Sen. Mike Lee reintroduces bill that would eliminate process to purchase gun silencers


    Sen. Mike Lee speaks at a Utah public lands forum hosted by the Sutherland Institute, June 29, 2018, in Salt Lake City. Lee has talked to the White House about a replacement for Supreme Court Justice Anthony Kennedy, he said Friday. But Lee wouldn't say whether his name is among the potential front-runners. (Leah Hogsten/The Salt Lake Tribune via AP)

    Sen. Mike Lee (R-UT), along with Sens. Ted Cruz (R-TX), John Cornyn (R-TX), Rand Paul (R-KY), James Risch (R-ID), and Mike Crapo (R-ID) reintroduced the Silencers Helping Us Save Hearing Act of 2019 on Thursday.

    The bill would ensure the elimination of all federal regulations of suppressors, also know as silencers that are used on firearms to decrease the sound from a rifle shot.

    Lee said in a prepared statement:

    Suppressors can make shooting safer for the millions of hunters and sportsmen that exercise their constitutional right to use firearms every year. The current process for obtaining a suppressor is far too expensive and burdensome. Our bill would remove these unnecessary federal regulations and make it easier for firearms users to protect themselves.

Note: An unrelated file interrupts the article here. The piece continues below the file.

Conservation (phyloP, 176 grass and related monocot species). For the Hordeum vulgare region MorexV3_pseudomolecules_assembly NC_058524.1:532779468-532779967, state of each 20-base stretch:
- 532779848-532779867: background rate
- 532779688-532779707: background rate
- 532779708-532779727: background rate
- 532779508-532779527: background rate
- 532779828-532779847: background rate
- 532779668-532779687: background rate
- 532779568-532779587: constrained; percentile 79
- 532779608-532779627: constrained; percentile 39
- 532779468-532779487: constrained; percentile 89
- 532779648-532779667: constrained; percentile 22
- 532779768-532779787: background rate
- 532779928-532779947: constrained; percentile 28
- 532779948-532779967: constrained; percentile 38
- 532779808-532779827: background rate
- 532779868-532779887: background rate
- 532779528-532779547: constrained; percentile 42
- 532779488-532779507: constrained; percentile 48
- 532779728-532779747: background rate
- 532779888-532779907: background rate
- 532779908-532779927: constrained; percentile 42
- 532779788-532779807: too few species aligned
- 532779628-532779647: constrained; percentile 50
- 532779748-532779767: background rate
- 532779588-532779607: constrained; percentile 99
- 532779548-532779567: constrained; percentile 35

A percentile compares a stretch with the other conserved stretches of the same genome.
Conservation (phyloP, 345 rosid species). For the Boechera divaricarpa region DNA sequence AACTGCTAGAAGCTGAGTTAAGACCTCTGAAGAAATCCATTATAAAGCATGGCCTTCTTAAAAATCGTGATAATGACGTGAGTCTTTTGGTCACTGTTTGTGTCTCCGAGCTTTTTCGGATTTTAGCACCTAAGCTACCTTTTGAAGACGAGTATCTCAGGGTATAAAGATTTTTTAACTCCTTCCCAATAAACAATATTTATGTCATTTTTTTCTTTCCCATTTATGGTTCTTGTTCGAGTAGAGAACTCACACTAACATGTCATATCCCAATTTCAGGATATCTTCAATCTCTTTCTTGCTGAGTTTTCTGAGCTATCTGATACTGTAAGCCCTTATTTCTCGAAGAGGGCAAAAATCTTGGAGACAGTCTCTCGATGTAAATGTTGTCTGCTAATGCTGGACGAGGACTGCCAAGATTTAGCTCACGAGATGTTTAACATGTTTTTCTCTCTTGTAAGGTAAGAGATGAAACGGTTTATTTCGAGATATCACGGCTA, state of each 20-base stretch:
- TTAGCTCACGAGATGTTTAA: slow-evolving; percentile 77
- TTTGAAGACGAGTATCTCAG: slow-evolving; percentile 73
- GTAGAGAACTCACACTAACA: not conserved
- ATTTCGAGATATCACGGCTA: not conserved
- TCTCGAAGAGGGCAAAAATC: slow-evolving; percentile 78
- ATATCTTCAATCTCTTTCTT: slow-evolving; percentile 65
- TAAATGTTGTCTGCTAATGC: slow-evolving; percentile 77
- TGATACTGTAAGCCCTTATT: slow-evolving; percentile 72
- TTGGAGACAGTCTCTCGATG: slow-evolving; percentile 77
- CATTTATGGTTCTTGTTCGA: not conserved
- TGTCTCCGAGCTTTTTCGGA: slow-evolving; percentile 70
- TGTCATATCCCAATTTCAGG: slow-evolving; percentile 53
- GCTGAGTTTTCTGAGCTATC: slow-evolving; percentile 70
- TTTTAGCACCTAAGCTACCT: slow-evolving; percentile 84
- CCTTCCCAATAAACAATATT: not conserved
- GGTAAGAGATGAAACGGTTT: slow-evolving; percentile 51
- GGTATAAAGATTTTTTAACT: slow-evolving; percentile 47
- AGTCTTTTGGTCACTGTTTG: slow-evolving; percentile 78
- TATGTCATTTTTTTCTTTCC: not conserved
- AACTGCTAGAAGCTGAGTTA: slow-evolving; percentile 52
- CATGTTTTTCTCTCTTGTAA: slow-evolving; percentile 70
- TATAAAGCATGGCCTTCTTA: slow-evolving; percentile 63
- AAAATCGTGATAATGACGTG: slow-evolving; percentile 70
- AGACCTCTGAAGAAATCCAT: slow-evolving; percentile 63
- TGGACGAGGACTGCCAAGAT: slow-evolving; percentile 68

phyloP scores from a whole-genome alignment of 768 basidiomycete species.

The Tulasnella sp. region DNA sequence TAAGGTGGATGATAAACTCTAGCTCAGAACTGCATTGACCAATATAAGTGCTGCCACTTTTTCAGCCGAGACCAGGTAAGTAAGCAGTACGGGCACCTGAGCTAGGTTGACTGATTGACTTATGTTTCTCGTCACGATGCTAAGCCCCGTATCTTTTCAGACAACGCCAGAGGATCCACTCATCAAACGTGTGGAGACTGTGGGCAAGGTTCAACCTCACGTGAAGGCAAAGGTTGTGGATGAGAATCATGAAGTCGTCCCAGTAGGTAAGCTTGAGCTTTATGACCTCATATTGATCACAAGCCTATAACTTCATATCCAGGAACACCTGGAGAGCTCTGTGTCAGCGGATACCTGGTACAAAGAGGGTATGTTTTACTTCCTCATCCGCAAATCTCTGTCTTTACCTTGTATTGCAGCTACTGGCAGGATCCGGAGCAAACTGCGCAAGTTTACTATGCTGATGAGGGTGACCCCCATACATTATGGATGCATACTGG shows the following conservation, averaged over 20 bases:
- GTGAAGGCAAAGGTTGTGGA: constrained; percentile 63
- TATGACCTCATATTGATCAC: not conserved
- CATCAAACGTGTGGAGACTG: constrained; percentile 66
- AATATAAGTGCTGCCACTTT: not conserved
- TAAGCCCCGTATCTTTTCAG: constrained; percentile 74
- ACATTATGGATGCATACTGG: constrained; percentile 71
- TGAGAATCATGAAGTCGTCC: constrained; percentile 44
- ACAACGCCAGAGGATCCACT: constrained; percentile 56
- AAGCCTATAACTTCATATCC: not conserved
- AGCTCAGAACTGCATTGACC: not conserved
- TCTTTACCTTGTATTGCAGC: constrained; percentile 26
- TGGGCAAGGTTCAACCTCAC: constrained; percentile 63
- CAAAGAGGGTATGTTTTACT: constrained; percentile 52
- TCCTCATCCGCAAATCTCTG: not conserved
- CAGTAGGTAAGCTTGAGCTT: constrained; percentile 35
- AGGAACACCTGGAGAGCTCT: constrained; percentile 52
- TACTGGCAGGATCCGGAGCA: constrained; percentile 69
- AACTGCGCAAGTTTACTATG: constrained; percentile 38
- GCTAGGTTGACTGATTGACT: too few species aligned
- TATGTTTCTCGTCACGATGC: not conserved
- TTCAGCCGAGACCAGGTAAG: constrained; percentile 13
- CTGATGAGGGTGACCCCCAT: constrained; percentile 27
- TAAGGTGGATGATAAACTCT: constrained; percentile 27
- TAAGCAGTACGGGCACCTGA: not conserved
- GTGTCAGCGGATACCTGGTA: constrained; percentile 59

Suppressors lower the sound to about 130 decibels at most, which is about the same sound level as a chainsaw, a news release stated.

    A similar bill was first proposed in 2017 by Rep. Jeff Duncan (R-S.C.) as a broad sportsmen’s bill aimed at broadening public access to federal lands for hunting and fishing. His bill also contained some gun provisions, which would have made it easier to buy silencers for firearms.

    However, that provision did not pass and the current process to purchase a suppress stands, which requires registration and a background check under the National Firearms Act.

    A petition must be submitted to the Bureau of Alcohol, Tobacco, Firearms, and Explosives (ATF) with two copies of ATF Form 4, TF Form 5330.20 filled out for certification from a local chief law enforcement officer.

    It additionally includes obtaining two copies of fingerprints and mailing them all in with a $200 check. The approved form then will not come back for another nine to 12 months.

    Lee's bill, S. 202, eliminates that process.


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